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@ssmithback

 

In The Journey by Mary Oliver, she shares, "One day you finally knew what you had to do, and began..."

I'd like to think that my recovery story unfolded in this way, but the truth is far from that. The struggle became too much for me to bare, and I was only just willing to surrender to being with the anxiety, anger, and grief that had steeped for too long. 

Growing up in the Midwest proved to be a challenge; emotions stifled, people always aiming to appease. I began dance, which evolved into my physical and emotional outlet. Dance could easily be blamed to be a catalyst for my eating disorder. However, it was more so a feeding ground, for lack of a better term. The hours spent focusing strictly on my body--the disciplined movement and the idealized lines--often in front of a mirror that was unforgiving; the cross-training that lacked conscious awareness and surpassed a healthy amount early on; the rehearsals where I often felt defeated, a low self-confidence only making the feedback ache more deeply as I questioned my self-worth; an ever-present sense of competition--for a role, or with others who began as dear friends and quickly turned to enemies, or with myself, knowing I could always do better. 

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And no--it was not all bad. There were moments of joy: The stillness before the curtain rose on the dim stage, stomach clenching with the 'good' kind of nerves and then performing under the warm glow of the lights in front of a world where I was so vulnerably seen. The catch was that this "being seen" was only a fleeting false belief, never successfully yielding the questions and care I needed. The grief still lingering for a loss of something I dedicated such heart to...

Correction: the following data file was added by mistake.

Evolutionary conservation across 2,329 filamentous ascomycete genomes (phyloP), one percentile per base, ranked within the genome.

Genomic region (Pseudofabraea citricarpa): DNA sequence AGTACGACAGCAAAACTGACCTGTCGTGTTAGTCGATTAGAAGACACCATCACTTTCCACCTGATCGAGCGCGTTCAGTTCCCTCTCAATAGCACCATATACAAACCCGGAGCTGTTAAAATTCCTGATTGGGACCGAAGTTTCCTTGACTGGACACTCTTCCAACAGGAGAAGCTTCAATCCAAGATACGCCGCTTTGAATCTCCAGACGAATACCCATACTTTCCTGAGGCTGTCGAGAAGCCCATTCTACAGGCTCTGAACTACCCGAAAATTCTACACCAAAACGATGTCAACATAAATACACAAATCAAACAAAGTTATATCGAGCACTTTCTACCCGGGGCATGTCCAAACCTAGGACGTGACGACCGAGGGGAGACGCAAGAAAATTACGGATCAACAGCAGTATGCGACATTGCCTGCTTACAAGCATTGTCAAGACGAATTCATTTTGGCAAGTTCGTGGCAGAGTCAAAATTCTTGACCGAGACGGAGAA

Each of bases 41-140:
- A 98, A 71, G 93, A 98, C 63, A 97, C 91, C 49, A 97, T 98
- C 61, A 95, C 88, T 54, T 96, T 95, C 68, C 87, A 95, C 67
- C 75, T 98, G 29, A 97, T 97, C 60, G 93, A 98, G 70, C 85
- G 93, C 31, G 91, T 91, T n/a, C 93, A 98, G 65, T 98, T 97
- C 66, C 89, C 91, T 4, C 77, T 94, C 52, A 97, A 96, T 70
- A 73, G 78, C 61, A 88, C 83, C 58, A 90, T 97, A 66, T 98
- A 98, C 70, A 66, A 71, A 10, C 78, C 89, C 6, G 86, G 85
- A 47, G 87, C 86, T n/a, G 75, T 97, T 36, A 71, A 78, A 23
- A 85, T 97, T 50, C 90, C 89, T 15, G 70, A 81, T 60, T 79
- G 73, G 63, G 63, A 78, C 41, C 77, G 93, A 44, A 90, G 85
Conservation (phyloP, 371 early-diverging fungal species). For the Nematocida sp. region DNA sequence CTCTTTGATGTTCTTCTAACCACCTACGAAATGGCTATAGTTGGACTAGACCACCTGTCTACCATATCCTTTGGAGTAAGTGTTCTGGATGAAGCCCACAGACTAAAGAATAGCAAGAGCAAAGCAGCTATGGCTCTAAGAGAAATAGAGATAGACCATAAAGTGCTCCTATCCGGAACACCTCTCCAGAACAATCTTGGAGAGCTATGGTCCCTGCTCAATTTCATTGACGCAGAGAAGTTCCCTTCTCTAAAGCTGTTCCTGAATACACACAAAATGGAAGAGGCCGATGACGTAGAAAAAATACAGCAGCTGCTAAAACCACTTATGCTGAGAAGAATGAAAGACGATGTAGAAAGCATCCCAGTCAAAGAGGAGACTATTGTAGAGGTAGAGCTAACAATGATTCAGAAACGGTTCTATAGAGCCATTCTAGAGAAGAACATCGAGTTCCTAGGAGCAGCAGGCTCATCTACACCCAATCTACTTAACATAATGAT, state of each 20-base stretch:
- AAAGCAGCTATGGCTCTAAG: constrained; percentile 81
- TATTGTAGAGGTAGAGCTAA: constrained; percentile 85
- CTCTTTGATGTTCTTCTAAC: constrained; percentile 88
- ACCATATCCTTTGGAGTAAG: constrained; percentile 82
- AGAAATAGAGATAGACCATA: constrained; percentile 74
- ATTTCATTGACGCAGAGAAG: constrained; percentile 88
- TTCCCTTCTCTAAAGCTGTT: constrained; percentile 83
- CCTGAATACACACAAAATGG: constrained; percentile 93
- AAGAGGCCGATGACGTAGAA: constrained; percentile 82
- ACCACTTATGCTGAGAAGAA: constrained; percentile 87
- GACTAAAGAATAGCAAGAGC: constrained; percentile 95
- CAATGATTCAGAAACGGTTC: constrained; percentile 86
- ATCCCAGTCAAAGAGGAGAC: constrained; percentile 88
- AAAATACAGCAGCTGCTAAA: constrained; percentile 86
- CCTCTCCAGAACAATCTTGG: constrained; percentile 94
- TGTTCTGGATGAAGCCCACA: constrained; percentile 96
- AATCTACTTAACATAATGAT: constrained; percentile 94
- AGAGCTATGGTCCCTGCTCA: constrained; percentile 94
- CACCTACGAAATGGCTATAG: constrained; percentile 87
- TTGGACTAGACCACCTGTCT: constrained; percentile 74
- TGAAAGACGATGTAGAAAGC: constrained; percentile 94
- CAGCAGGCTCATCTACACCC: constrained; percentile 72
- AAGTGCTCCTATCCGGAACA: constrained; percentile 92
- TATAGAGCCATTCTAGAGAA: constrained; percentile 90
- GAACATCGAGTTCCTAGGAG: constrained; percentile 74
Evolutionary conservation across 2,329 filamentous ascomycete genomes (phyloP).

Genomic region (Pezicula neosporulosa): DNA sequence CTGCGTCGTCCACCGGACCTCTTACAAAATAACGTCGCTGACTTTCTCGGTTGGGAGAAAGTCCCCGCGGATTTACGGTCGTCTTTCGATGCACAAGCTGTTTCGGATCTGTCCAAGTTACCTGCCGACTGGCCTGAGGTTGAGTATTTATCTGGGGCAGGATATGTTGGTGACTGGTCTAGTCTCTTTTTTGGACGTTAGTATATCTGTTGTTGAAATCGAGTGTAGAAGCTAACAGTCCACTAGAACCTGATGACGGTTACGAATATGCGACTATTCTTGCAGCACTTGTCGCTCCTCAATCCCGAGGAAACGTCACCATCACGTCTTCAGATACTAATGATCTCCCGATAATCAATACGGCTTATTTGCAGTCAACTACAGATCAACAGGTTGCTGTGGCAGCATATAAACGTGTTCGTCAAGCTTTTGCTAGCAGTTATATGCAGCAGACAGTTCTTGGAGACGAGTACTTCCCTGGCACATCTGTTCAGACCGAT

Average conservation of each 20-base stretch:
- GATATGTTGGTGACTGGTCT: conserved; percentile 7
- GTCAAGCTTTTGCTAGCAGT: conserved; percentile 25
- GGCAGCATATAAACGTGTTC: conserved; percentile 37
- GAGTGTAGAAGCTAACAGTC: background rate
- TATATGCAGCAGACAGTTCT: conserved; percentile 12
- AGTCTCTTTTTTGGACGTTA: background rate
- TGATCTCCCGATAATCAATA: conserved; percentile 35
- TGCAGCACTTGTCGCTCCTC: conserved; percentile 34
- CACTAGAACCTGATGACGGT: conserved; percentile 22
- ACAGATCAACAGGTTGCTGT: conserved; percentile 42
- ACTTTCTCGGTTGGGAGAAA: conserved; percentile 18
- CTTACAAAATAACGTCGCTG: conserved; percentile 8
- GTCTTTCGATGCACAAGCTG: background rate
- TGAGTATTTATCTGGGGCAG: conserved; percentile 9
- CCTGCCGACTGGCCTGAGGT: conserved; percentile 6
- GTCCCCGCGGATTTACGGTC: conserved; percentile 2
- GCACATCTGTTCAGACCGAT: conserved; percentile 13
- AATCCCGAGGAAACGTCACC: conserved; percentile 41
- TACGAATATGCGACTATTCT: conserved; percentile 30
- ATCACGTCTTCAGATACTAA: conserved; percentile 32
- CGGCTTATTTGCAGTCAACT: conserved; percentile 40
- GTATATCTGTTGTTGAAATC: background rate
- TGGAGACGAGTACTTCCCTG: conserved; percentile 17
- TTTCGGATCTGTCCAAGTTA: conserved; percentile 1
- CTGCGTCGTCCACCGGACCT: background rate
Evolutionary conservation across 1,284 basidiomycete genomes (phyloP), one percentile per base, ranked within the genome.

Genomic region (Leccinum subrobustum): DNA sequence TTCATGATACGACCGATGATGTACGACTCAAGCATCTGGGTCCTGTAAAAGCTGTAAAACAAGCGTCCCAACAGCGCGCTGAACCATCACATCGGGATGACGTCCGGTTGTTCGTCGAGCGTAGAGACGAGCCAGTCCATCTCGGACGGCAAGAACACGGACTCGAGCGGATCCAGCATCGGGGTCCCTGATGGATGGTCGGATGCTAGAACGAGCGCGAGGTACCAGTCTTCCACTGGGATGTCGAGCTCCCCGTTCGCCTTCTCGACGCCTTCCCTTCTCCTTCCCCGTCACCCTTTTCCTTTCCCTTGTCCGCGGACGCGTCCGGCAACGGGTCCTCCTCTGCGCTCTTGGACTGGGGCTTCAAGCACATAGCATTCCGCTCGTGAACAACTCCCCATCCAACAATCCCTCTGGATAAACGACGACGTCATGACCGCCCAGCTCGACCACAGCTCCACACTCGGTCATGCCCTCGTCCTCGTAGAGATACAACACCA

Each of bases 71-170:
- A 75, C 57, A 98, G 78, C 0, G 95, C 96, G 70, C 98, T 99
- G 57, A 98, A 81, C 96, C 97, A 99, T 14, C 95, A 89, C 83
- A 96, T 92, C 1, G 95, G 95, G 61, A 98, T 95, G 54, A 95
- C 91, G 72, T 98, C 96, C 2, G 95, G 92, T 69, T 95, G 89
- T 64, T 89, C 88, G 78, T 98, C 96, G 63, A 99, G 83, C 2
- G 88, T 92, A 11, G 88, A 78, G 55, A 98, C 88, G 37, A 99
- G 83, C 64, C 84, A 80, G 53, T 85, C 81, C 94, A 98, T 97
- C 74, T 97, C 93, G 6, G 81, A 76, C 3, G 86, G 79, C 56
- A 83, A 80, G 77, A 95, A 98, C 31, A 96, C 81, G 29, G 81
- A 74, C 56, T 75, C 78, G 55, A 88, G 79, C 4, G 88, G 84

Fast forward a few years later and I've landed in Portland, OR. This move, 2000 miles from what was home, provided new possibilities. One of those possibilities was exploring the forests and mountains which were unknown, awe-inspiring worlds. I'd start small with hikes, eventually exploring backpacking and Nordic skiing in the winter months. There was a freedom I came to experience--it really did not matter what I looked like. And there was something humbling about being outside--she, Mother Earth, had a louder voice than my eating disorder could ever dream of. 

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Portland was also a new chance, after a year of restless anxiety and deep depression that left no space for the hard work confronting such a strong disorder, to heal. I'd honestly examine the food preferences that transformed to orthorexic tendencies that turned to highly restrictive anorexic behaviors; the exercise addiction that exhausted me both physically and mentally; opening a conversation on body acceptance that was buried beneath messy shame. Embodying the phrase "recovery is not linear,” I sampled therapists until there was one who got it and, most importantly, heard me. At this same time, I met a new dietitian who I trusted, which is difficult when their role is to get you to eat the food--the one thing that I knew I had to do, but was so afraid of.